Business, Politics & Society

Food As Activism

Dr. Jane Goodall

Lesson time 8:47 min

You can become an activist today by choosing what you buy and what you eat. Learn how changing some small habits in your food consumption can have far-reaching effects on our environment.

Dr. Jane Goodall
Teaches Conservation
In 29 lessons, Dr. Jane Goodall shares her insights into animal intelligence, conservation, and activism.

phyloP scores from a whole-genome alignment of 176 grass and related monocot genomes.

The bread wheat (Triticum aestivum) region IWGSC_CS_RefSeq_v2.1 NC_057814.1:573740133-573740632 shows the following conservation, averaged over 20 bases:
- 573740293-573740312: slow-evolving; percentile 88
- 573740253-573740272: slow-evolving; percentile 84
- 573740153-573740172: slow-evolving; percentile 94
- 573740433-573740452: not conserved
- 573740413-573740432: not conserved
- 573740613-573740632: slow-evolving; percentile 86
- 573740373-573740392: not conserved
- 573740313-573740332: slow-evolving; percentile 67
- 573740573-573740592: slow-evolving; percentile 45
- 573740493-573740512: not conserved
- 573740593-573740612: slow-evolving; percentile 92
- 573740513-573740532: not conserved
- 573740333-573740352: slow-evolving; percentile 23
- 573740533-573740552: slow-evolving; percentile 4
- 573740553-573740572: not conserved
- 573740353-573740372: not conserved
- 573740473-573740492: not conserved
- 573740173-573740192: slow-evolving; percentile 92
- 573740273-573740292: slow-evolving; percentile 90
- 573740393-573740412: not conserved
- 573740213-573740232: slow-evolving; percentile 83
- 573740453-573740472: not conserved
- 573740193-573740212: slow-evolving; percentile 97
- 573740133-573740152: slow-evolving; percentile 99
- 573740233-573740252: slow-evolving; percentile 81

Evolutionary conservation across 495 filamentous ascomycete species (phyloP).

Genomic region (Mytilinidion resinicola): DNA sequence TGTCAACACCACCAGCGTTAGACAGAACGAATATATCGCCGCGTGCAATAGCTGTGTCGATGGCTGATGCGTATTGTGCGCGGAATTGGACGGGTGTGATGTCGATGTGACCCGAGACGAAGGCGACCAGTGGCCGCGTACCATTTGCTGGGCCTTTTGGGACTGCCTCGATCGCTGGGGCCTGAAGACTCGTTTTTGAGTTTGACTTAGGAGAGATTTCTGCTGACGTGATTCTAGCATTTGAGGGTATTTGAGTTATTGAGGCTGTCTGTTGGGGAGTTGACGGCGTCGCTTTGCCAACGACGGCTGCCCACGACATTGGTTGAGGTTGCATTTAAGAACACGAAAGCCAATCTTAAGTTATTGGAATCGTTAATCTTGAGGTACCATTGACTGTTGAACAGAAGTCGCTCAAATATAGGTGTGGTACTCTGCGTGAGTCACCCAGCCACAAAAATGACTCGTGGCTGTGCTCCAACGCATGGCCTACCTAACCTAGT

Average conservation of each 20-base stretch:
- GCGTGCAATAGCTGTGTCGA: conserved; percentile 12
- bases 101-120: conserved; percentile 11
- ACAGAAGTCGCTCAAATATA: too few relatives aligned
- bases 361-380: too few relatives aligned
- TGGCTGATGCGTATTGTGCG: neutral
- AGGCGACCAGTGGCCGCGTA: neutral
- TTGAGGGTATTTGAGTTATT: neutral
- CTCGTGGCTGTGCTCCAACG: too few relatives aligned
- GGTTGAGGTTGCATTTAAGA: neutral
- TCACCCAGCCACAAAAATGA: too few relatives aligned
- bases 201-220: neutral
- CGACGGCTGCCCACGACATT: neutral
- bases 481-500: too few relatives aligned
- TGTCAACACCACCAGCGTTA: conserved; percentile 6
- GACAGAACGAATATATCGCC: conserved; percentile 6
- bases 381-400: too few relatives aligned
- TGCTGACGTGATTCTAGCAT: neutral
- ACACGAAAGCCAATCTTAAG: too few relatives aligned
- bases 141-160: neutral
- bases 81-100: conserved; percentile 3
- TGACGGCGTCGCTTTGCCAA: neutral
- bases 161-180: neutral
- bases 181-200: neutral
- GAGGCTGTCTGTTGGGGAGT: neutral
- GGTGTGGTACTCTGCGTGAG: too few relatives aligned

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When I was growing up, we lived from season to season. And at certain seasons, you looked forward to them, because this would be the time for ripe peaches. This would be when you could get strawberries. This would be the time when certain vegetables came in the season. And you lived that way, and sometimes like apples, you can pick them in season and we used to dry them and they get a little bit shriveled, but they taste delicious. So these were stored up for the winter. But today people can buy food that's grown thousands of miles away. We don't get the seasons anymore. We can buy exotic tropical fruit, but at what cost? What about the thousands of miles and the waste of fossil fuels? And do we really need always to be able to get just anything we want at any time just because we pay money for it? And do we ever think about the often forced child labor that's being used to grow some of these foods so that we can get them cheaply because the labor is cheap? Or even not paid for at all. It's certainly true, but one of the ways that we can help the environment is by what we buy by choosing what to buy, by thinking about where it came from. And one of the really hopeful trends is growing food locally and the farmer's markets where all the small family farms can come and sell their organic produce. And it's an opportunity for these farmers and those buyers who care about what they eat and what their children eat to get together and talk. I mean, these farmers markets are wonderful places. And they're everywhere. Everywhere I go there are farmers' markets and it does your soul good to go from a busy city to a farmer's market and see the farmers there and see this beautiful organic produce. And yeah, maybe it cost a little bit more, but you feel so good because you're buying it. It's basically voting for a better future for your children. [MUSIC PLAYING] One very encouraging sign, and it's all around the world now, is urban farming. Because how can you be sure that the food you're eating is free from all contamination? By growing it yourself. And of course, many, many people don't have a garden where they can grow food. But I've been to many places in a city where there are window boxes. And at least some food is being grown. People are growing their own tomatoes. And somebody said to me just yesterday that if you grow your own tomato and you pick it straight off the plant, it tastes completely different from the tomato that you buy in a store. Although that may be cheaper. But this move towards urban farming, it's doing several things. It's providing good pesticide-free food. But it's also greening up an area. It's good for our spirit, our soul. And it's providing us with that contact with nature that so often is sadly missing. [MUSIC PLAYING] When I first went to Gombe, that was in 1960. I don't think that in...